I Suck at Gaming… Because I’m a Woman?
Miranda L Visser / Jul 20th, 2012 8 Comments
Apparently I suck at gaming… or so I’ve been told. Yes, it seems that the secret is out. I never thought I was going to win any tournaments, no, but that I “suck?” Well, that seems a bit extreme. So why is it? Is it because my thumbs aren’t lightning quick? Perhaps I lag too much? Maybe my tv is too small or too big? No? None of those things? Then why?
Because I have a vagina. The cat is out of the bag! This explains everything! I’ve also wondered why I’ve had a leg up on sandwich making and cleaning house! At least according to Adam C over at Airborne Gamer, women SUCK at video games. There’s no getting around it. It’s the curse of womanhood at its finest. The article goes into detail about why my gender is so horrible at gaming compared to the almighty man who is surely born with a gamepad clenched in his tiny little fist, but you may not have the time as, if you’re a woman, you’re “focused on shopping, gossiping and talking on the phone for long hours,” (or playing the sandwich making simulator he so kindly included a link to).
Though at the end of his post, Adam is sure to include something of a disclaimer, an attempt to shield himself from the coming criticism (“Oh, come on guys, I was just KIDDING!”), this screams his sentiments regardless. However, I’m not here to counter-rage. I’m here to evaluate. Let us reason together. Let us try to answer the almighty, “Why?”
What is it that facilitates this mindset? Adam C is certainly not along in his convictions; reading a few of the comments assures us that. How does this continue to grow, to flourish?
What may have been an attempt at humor in effect emerged into being as the end product of the conditions not only in our beloved gaming industry, but in society overall. As far as we’ve come, it is still present, rooted in our lives from the very start. It is there in manifestations as innocent as happy meals when little boys are awarded transformers and girls get a doll to care for; when boys are encouraged to be police officers, firefighters and lawyers and girls are told to get in the kitchen.
Gaming has not been immune to these pressures. Societal norms are reflected in industries, tech included (don’t get me started on the “brogrammer“). Historically there has been a discrepancy between the amount of women and men inside of the tech sector running all the way down to college recruitment where men are more likely to flock to degrees that turn into these types of jobs.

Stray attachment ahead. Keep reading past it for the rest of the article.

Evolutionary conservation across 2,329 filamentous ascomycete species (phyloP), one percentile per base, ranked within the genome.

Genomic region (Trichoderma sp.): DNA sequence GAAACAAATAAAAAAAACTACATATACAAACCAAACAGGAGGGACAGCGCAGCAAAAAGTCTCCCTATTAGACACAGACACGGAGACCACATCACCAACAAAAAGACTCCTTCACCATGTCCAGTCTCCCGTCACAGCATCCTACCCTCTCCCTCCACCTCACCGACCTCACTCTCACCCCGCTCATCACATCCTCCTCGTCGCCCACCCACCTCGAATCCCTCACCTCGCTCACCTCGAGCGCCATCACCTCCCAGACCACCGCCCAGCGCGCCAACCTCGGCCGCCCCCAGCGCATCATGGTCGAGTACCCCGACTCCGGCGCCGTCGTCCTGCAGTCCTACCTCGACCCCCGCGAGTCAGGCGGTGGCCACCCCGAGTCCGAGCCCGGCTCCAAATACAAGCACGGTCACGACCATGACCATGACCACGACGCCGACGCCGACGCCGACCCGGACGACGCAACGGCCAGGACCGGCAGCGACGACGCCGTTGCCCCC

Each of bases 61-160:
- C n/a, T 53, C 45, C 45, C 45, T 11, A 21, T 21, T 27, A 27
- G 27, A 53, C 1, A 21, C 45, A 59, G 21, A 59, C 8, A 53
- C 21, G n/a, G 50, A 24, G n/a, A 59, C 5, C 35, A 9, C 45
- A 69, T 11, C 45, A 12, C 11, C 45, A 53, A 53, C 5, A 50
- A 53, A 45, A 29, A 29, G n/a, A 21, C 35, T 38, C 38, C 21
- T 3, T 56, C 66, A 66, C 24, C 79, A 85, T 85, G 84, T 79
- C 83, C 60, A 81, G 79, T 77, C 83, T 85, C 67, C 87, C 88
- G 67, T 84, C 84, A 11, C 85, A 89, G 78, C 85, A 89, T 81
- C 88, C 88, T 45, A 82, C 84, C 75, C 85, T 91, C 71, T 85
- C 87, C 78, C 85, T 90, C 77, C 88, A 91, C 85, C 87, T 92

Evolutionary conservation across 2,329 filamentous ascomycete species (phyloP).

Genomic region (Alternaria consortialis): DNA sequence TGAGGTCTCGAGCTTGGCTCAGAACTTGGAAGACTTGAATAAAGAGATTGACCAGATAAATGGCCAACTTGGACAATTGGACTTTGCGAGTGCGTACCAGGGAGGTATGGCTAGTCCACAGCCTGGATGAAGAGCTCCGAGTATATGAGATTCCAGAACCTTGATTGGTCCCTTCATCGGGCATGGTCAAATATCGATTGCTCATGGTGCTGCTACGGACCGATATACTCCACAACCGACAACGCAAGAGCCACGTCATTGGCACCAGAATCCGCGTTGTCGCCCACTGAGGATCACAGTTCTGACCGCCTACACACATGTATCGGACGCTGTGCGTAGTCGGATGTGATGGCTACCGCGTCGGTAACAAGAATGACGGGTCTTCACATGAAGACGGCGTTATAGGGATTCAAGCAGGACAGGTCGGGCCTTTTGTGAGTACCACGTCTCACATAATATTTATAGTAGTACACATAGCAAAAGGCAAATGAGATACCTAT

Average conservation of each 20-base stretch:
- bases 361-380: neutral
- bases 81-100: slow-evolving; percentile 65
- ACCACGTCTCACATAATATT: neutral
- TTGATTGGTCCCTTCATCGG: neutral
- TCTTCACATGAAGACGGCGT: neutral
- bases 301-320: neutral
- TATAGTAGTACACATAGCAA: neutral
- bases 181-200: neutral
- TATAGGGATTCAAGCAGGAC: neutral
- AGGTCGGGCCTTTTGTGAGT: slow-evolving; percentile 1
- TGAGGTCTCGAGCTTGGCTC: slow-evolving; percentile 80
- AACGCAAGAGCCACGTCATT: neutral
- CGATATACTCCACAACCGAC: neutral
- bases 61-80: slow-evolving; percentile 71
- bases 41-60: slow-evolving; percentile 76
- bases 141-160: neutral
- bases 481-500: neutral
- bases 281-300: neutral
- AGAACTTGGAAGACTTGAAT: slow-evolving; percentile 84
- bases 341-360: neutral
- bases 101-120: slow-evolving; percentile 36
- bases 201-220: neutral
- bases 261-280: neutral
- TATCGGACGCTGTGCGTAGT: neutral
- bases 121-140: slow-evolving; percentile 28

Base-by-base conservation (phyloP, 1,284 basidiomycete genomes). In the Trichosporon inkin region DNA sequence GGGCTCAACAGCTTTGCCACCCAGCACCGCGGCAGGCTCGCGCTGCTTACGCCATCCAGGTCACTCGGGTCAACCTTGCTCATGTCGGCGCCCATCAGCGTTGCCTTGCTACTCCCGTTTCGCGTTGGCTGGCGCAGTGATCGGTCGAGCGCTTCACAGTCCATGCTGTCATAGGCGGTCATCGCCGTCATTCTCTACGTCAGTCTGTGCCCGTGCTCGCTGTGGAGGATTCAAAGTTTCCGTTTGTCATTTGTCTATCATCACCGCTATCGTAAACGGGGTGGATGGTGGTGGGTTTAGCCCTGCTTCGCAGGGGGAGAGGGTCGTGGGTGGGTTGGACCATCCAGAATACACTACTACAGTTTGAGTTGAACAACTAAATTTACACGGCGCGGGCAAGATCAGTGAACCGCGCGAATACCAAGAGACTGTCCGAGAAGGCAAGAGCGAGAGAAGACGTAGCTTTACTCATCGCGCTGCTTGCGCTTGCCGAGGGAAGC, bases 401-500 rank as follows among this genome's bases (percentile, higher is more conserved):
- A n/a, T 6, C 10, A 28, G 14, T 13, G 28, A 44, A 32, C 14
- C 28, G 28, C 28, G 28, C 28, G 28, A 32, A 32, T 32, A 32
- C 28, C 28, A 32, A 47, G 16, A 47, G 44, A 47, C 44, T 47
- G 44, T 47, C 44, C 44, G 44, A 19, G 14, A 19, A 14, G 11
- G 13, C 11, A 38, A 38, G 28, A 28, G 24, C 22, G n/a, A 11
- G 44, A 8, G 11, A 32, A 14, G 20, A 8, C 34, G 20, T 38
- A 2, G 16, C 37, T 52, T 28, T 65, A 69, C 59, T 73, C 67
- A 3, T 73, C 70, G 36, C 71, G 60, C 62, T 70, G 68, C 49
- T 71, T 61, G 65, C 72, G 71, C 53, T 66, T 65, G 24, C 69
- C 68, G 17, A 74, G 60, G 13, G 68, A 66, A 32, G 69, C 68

But like the question of the chicken or the egg, is it the lack of representation in the industry’s workforce that is facilitating games that encourage unrealistic views of women? Or is it the games that are encouraging misrepresentation in the industry?
In 2008, the Entertainment Software Association released a study indicating that 40% of gamers are women, a minority but not overwhelmingly so. Of course, this likely not only includes “hardcore”platforms, but casual ones as well. Coincidentally, the gaming industry is a sausage fest with only 12% of the industry being females, according to the Game Developer’s Association.
Likely four out of ten people you meet on Xbox Live will not be female and even if they are, they likely won’t let you know. The trend of mistreatment of women in games is not only encouraged by the games, but by gamers as well. A female gamer can hardly put her mouth to a mic without enduring cat calls and other types of harassment. CollegeHumor explained it best by turning the tables in “XBox Girls Get Revenge.”
But what is it that drives this? And why is it so prevalent? Once you accept that men and women are portrayed vastly differently in pop culture and video games, the next question can only be why.
Anita Sarkeesian is a self described feminist pop culture critic at FeministFrequency.com and creator of Tropes vs Women, a web series dedicated to examining representations of race, gender, sexuality, class and ability in pop culture. Unfortunately, she could not be reached for comment by the time of this publication, but her recent run in with perpetuators of this state in gaming speaks volumes.
Sarkeesian recently created a Kickstarter for a new project called Tropes vs Women in Video Games which started with the goal of raising $6,000. Instead, the project has raised $158,922 with just short of 7,000 backers, more than 25x the original amount. But despite the fund raising success, the backlash against someone who might even have the nerve to voice an opinion about the state of sexism in the medium has been swift and harsh. Largely the naysayers resort to ad hominem method: personal attacks based on appearance or background made in an effort to discredit Sarkeesian and others with similar arguments. And the harassment launched here is not an isolated incident. Earlier this year, Jennifer Hepler had her name dragged from the mud after alleged comments she made some time ago.
If the dialogue were simply counter-arguments and logical disagreement there would not be as much of an issue. However, what is taking place here is personal attacks, harassment and outright defamation.
Another writer for Airborne Gamer posted a response to Adam C titled, “Boys Are Stupid, Throw Rocks At Them.” While the title only furthers animosity by stereotyping men, the content expresses that there are stereotypes on both sides and it takes everyone to get past them. Just as not all women are like Princess Peach, not all men are like Duke Nukem. It does have to be us vs them. We can all just sit down and blow shit up and have a good time together.